Panetta: Sense of
Urgency Needed to Defend Against Cyber Attacks
June 13, 2012
The increasing threat of cyber
attacks against the nation’s computer networks requires a commensurate
growth in resources dedicated to protecting them, Defense Secretary Leon
E. Panetta told Congress.
Secretary Leon E. Panetta testifies before the Senate Appropriations
Committee's defense subcommittee concerning the fiscal year 2013 budget
in Washington, D.C., June 13, 2012. DOD photo by Glenn Fawcett
“I think there has to be a greater sense of urgency with regards to the
cyber potential, not only now but in the future,” Panetta told the
Senate Appropriations subcommittee on defense. “Obviously it’s a rapidly
Enemies launch hundreds of thousands of attacks every day on U.S.
computer networks, government and non-government alike. “I'm very
concerned at the potential in cyber to be able to cripple our power
grid, to be able to cripple our government systems, to be able to
cripple our financial systems,” Panetta said. “It would virtually
paralyze this country. And as far as I'm concerned, that represents the
potential for another Pearl Harbor … using cyber.”
Testifying alongside Panetta, Army Gen. Martin E. Dempsey, the chairman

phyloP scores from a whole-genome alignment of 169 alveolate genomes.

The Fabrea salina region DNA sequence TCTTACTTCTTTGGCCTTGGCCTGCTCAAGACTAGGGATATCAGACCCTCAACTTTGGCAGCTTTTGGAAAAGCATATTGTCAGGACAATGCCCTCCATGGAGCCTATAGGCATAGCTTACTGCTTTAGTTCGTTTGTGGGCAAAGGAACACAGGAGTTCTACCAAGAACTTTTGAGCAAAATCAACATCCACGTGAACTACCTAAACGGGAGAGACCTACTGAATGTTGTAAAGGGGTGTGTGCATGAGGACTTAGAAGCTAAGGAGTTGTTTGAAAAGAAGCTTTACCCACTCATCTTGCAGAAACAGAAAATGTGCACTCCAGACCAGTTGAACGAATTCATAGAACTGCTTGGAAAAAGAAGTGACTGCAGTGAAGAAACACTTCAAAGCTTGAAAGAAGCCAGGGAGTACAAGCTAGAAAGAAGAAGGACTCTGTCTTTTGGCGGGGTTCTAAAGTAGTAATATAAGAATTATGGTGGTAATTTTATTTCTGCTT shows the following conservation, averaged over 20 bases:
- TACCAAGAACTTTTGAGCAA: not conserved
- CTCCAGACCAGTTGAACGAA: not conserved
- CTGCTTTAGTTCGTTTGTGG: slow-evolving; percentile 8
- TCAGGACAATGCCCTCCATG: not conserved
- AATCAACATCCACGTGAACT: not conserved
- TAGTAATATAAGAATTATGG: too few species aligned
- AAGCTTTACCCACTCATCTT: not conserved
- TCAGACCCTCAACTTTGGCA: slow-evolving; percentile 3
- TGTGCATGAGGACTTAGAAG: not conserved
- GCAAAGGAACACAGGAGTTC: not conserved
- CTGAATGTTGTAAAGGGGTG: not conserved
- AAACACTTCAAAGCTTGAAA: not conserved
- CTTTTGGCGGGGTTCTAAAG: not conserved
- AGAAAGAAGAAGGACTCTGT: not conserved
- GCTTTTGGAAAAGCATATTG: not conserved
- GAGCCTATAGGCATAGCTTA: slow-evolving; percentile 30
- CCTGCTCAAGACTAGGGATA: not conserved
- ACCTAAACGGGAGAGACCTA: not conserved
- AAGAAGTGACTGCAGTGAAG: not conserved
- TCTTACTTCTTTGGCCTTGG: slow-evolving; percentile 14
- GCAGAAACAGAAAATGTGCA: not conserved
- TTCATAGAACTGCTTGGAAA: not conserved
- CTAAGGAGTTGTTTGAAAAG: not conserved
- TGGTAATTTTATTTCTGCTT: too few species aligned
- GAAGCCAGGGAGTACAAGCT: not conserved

of the Joint Chiefs of Staff, said the nature of cyber attacks has
changed quickly. A few years ago, he said, hackers launched denial of
service attacks on computer systems. Today, sophisticated users,
criminal groups and even nations participate in intellectual property
and technology theft and have progressed to destructive cyber attacks.
“I can't overstate my personal sense of urgency about that,” he said.
feels “very good” about DOD’s ability to defend its computer systems,
but he is concerned about the security of non-governmental systems. “I
think that's the area where we have to deal with the additional
authorities,” he said.
Dempsey stressed that he, too, supports legislation that encourages
information sharing with civilian systems.
The chairman said the department has the authority it needs in the cyber
world, but must develop rules of engagement that work at network speed.
“This is not something where we can afford to … convene a study after
someone has knocked out the East Coast power grid,” he said.